He didn't need a boat for what he had planned, a few relaxed hours watching a red painted cork float drifting past on the steady current as he sat comfortably on the river bank.

Whistling a merry tune, one that he had made up himself, and was really quite proud of, Gondell climbed a short flight of steps cut into the steep river bank. What a glorious day for fishing, he announced to the world in general as he stepped onto short rabbit-cropped grass and picking up the main path that led the full length of his little hamlet, and strode eagerly toward his favourite hole, hoping that no others had felt the same urge. I want to relax, not chat, he told himself, baulking at the thought of company.

Now, to an inexperienced eye, the hamlet of Hendle upon Risser would remain unnoticed, no more than a casual investigation would reveal simply a series of holes in the red clay river banks, but look closer and the tops of small chimney stacks would become obvious peeping out of the turf above, the only outward sign of habitation. But this is how Gnomes liked things, quiet and private, to live their lives away from prying eyes.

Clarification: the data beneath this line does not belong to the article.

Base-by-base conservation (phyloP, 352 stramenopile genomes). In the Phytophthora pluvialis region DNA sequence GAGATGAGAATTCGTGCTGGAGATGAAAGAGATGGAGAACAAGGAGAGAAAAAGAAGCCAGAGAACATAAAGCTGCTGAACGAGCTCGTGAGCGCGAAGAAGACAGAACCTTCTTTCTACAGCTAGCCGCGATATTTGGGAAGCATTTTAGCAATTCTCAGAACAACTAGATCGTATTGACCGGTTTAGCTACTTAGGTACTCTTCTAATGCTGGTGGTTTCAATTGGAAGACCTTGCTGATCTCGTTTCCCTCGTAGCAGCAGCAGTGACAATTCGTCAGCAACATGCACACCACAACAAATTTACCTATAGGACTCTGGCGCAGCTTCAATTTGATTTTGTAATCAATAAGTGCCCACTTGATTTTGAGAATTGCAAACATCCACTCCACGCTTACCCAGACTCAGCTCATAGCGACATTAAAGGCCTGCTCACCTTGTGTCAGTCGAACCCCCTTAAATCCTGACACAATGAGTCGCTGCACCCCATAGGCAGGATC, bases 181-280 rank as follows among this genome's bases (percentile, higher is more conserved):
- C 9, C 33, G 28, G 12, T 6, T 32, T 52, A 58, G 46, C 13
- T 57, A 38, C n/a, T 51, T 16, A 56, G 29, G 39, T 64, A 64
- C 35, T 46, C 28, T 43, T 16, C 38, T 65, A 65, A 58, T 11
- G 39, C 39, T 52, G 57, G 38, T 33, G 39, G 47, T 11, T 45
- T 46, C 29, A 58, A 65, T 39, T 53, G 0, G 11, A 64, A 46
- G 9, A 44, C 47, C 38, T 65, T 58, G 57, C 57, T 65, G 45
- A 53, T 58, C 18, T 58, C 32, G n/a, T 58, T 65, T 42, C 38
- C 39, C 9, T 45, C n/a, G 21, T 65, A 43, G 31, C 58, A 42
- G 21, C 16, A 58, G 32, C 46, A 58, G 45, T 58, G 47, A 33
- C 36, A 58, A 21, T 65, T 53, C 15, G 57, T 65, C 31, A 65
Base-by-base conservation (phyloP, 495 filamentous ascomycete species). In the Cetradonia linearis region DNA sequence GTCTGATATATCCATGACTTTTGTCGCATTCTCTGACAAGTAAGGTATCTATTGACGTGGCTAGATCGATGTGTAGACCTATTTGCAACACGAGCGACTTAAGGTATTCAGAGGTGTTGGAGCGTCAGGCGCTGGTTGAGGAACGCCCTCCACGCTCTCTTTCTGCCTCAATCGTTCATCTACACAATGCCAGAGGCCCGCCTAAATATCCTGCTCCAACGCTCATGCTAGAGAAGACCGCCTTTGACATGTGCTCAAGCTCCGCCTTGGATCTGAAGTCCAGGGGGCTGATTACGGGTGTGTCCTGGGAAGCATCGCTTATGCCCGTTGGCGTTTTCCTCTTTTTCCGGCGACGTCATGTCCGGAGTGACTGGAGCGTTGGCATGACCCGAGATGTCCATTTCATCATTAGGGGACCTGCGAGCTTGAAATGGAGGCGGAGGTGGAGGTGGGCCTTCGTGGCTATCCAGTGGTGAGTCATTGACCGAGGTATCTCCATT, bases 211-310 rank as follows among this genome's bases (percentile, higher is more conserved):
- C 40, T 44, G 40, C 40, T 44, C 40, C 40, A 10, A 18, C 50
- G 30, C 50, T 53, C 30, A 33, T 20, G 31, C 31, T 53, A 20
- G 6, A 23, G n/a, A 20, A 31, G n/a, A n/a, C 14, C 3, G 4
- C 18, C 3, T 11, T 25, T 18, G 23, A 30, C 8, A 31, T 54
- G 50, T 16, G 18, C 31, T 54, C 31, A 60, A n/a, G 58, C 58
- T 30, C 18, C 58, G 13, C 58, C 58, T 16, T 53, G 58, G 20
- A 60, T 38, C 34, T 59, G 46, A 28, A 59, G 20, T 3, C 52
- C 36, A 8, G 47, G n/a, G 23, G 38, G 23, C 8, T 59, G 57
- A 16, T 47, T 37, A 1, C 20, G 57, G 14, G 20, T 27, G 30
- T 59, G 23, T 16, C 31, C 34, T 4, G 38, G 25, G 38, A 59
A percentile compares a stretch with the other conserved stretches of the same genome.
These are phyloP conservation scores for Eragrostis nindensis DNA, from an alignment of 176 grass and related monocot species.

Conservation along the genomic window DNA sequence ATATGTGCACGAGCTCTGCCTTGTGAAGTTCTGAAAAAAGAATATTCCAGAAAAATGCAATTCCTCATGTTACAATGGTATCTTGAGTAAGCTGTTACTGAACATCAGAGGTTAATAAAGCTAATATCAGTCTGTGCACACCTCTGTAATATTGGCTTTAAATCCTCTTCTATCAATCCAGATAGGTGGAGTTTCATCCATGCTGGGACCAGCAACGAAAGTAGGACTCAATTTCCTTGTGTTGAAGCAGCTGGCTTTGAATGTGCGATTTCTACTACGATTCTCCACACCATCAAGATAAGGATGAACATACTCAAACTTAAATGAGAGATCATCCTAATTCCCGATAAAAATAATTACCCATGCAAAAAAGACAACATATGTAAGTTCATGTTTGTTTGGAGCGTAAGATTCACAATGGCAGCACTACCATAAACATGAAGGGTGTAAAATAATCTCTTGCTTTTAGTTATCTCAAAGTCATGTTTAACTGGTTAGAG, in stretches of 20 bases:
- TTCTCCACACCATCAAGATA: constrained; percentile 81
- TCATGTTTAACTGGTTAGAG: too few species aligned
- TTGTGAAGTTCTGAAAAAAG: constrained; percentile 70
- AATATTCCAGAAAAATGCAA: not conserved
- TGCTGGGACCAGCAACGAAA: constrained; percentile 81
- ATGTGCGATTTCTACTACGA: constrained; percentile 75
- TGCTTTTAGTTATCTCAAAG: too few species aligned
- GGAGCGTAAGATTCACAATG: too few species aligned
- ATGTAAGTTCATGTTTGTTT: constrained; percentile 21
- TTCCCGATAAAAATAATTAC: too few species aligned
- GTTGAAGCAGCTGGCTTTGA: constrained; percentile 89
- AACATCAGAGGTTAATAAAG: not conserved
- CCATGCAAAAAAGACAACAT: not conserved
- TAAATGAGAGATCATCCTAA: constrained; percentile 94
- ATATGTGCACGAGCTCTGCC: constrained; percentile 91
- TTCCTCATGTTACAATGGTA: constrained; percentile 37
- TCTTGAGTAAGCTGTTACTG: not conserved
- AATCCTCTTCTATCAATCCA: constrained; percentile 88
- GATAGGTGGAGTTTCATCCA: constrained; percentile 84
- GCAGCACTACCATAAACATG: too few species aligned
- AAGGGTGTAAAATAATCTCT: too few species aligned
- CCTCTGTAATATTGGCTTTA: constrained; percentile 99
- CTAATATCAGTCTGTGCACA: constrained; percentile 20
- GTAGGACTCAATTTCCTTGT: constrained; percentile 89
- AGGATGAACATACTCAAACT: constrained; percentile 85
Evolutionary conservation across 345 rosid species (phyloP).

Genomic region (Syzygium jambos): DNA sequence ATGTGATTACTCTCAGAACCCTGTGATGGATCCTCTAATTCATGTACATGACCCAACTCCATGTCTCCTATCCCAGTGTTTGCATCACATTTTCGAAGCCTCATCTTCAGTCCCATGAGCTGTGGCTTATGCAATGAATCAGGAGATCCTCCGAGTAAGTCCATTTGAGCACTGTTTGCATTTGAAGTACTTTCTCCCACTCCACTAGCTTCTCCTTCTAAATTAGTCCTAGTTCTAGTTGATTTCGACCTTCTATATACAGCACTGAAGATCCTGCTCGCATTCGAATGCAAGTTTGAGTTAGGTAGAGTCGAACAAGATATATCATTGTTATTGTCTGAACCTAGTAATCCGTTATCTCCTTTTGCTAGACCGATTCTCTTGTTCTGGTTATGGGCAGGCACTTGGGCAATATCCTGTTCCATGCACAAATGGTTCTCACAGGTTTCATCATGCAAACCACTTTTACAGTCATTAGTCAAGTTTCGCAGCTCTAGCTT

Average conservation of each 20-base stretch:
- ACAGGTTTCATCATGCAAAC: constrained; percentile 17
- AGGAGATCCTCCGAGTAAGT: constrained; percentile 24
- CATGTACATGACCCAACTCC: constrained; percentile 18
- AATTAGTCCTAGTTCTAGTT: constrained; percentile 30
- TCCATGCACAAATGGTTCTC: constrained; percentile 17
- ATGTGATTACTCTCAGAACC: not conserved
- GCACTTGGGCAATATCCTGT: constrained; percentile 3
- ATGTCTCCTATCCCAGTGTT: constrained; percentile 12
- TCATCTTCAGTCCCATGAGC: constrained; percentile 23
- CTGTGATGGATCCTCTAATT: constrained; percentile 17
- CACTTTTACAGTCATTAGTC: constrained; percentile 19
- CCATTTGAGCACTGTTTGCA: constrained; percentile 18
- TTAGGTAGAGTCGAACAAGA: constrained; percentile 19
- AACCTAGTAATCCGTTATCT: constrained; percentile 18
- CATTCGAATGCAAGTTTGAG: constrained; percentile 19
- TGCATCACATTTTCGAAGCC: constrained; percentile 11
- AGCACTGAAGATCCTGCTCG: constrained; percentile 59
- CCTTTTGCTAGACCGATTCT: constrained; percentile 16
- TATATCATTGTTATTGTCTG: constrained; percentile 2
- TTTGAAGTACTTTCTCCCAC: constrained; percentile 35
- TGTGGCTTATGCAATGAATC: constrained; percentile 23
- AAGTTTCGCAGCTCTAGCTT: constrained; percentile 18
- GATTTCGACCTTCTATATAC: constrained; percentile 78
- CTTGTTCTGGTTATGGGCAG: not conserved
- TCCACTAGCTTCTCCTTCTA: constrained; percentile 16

And so, Gondell Lenzen. Of number sixteen River View, (not very original I know, but I did warn you that Gnomes are rather narrow minded), in the fair and gentle county of Hevershire, after little more than ten minutes walk, settled himself down upon his little willow kreel and cast out his line.

Hidden from view in a tall stand of reeds, rather shabby looking reeds, the old growth from the year before, Gondell waited patiently as his float drifted slowly by. This is the life , he sighed contentedly, and lifted his line ready to cast back upstream.